The headstock is to the left as you stand in front of the lathe (if it is not, walk around to the other side before someone notices what you are doing). The headstock is the business end of the lathe, where the power provided by the motor is applied to the wood. Some headstocks are fixed in place, some can rotate through 360-degrees, and some can travel down the length of the lathe. Each of these options allows you to turn larger diameter pieces that would be done ordinarily.
The size of the lathe is determined by two factors; the distance from the center of the spindle to the surface of the bed tells you what the maximum diameter limit is; the distance from the end of the spindle to the inside end of the tailstock tells you what the length of the piece can be.
The spindle is usually driven by pulleys and belts, and the wood is attached to the spindle. The spindle is threaded on the outside in order to accept various attachments, and is usually hollow to also accept various accessories; these accessories are held in place by a specific TAPER (called a MORSE TAPER and is rated by differing sizes, such as #1, #2, #3 or #4).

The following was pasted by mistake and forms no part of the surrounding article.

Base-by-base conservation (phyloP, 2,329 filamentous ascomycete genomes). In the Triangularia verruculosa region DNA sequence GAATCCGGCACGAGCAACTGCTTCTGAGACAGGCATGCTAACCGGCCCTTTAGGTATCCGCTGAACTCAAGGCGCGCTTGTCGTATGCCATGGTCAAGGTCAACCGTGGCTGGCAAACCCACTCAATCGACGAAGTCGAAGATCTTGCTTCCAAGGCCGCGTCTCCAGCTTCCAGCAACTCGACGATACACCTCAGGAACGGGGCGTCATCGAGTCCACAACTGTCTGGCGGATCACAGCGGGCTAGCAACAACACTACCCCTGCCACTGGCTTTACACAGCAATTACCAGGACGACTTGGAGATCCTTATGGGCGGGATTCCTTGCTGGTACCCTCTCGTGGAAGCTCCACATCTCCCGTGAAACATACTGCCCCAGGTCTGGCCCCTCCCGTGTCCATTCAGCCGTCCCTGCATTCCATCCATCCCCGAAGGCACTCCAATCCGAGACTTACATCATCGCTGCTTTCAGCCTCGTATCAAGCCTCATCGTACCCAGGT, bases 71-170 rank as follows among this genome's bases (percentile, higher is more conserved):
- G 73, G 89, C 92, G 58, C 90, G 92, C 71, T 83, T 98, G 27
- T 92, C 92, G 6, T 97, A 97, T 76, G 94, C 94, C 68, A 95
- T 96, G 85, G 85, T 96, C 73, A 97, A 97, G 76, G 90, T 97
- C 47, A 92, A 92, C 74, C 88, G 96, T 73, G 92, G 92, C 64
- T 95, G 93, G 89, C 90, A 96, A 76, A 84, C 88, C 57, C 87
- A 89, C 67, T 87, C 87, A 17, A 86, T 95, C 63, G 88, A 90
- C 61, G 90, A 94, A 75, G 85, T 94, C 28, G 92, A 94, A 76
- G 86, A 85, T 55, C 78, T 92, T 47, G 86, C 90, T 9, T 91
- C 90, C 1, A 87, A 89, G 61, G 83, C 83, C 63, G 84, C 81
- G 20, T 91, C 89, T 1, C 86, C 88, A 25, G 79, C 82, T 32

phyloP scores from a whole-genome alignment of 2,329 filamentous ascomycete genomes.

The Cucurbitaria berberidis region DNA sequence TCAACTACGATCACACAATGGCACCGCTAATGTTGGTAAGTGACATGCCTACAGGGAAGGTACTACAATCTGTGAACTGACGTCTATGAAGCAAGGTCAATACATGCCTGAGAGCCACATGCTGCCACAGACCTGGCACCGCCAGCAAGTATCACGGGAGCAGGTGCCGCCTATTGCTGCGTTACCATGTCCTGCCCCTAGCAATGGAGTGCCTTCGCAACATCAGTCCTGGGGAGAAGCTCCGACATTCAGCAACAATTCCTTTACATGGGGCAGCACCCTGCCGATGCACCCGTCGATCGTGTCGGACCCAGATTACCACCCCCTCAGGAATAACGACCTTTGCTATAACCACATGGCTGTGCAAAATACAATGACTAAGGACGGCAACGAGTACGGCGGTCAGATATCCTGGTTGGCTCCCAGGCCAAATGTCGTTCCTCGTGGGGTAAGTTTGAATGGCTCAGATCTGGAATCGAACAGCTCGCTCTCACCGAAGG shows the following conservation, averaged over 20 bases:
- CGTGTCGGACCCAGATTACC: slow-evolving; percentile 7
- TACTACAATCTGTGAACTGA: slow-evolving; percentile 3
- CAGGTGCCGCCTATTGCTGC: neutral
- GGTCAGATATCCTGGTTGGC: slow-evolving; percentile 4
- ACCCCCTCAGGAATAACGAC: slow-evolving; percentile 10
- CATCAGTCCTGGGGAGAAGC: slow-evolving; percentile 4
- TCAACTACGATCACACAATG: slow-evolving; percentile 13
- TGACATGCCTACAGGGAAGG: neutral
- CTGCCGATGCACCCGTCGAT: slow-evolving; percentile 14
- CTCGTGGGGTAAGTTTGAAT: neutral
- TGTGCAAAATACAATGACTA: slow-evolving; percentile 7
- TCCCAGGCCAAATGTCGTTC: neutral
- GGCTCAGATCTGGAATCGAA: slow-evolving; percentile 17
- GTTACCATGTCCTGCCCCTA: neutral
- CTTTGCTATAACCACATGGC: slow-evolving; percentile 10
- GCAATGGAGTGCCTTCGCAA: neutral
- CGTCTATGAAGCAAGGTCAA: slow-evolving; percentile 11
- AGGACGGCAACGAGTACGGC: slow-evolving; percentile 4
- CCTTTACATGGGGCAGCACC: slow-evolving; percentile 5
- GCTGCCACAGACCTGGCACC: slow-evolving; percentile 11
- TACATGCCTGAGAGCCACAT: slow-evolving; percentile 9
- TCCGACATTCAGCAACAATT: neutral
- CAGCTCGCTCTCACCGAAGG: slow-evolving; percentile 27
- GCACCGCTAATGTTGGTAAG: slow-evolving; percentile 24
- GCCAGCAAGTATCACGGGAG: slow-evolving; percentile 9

The bed is the structure upon which all of this is mounted, and can be of timber, round tubes, machined cast iron or steel.
The toolrest is adjustable in height and rotation and can be moved along the length of the bed by loosening the BANJO and retightening it when the desired position is found.
The tailstock is the part of the lathe furthest from the headstock, and is also moveable (and removable). The tailstock has a movable / adjustable part driven by a hand wheel/screw mechanism, and is usually hollow and also fitted with morse taper to accept various accessories.
The motors are usually electric on modern lathes (although several very good lathes use hydraulic motor instead), and can be configured as A/C, D/C, fixed speed, variable speed, reversible, single rotation, electronic braking, and not all motors drive through pulleys: some are direct drive.